Mets ace Jacob deGrom, who has yet to pitch this season and is on the mend from a stress reaction in his right scapula, underwent his latest follow-up MRI yesterday, the team announced. They issued the following statement in the wake of this latest test:
“He underwent follow-up imaging yesterday that revealed continued healing in the scapula. He will continue to build distance and velocity in his throwing program, and we will provide an update on his progress when appropriate.”
On the one hand, it’s somewhat encouraging that there’s been no setback and deGrom ostensibly appears to be progressing toward a return. On the other, it’s surely frustrating for all parties that there’s no clear indication as to when deGrom might get back on the mound at Citi Field. MLB.com’s Anthony DiComo wrote last night, after speaking to pitching coach Jeremy Hefner, that deGrom would require between three and five minor league rehab starts.
Of course, given the vague nature of the Mets’ statement, it’s not clear just when that minor league rehab work might begin. The Mets indicated that deGrom is still throwing, but the standard progression would be to go from flat ground, to mound work, to facing live hitters before jumping into a rehab game — with rest days smattered throughout that process. If deGrom is indeed slated for five rehab appearances, that could tack upwards of four weeks onto the process. Inferring a bit, it’s hard to see him back before mid-to-late June at this point, but the Mets have rather deliberately avoided making any definitive statements.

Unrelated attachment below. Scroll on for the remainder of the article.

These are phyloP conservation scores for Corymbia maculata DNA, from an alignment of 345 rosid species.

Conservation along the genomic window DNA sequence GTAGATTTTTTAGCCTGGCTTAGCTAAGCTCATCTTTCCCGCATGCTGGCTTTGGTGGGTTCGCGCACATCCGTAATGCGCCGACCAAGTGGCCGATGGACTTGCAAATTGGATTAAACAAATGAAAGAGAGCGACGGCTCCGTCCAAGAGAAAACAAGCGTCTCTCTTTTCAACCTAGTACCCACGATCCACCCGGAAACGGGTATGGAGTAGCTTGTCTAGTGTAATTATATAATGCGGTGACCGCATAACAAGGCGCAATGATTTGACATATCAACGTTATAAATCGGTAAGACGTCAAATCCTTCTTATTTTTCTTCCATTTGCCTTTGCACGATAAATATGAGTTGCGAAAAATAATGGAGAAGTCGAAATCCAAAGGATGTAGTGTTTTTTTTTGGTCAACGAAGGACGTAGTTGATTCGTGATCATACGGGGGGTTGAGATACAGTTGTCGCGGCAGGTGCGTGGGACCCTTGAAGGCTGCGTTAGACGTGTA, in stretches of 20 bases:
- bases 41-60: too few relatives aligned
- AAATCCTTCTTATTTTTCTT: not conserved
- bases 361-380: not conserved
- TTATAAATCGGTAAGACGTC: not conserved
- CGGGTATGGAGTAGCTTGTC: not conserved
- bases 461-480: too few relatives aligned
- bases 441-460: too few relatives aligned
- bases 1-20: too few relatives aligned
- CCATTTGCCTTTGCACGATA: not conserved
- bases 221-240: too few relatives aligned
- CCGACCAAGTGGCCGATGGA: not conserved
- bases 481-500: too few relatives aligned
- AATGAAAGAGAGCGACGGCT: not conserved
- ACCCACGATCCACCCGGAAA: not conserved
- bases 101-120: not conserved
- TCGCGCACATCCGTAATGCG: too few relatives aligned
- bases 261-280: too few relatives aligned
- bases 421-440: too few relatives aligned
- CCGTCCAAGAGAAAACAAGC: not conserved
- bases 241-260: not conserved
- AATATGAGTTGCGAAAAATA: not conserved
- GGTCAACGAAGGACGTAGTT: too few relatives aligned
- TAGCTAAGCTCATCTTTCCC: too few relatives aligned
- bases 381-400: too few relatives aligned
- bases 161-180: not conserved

“We don’t want to mess around with reinjuring that type of situation, because then he’s done for the year,” Hefner told DiComo yesterday. “So we’re definitely going to play the long game with him to make sure that we have him for the rest of the season.”
Looking purely at the standings, no one would be able to tell that the Mets have been missing the game’s best pitcher this season. Their 23-13 record already gives them a hefty 5.5-game lead over the second-place Phillies in the National League East, to say nothing of the game’s third best winning percentage (.639, trailing only the Dodgers and Yankees). The Mets have received seven starts apiece from Max Scherzer, Chris Bassitt, Carlos Carrasco and Tylor Megill, and that quartet has combined for an outstanding 3.22 ERA in 162 innings. Taijuan Walker (four starts) and David Peterson (three) have also been excellent in their opportunities thus far.
On the whole, Mets starters rank sixth in the Majors in ERA — even without deGrom. They’re also ranked third in FIP and fifth in SIERA, in addition to possessing the seventh-best strikeout rate and second-lowest walk rate of any team in baseball. Given the group’s collective dominance, the Mets can afford to take a more cautious approach with deGrom. That may well have been the team’s approach regardless, but an outstanding rotation and comfortable first-place lead certainly quell any temptation to push deGrom that might crop up in a more tightly contested division and/or with broad-reaching struggles from alternative rotation options.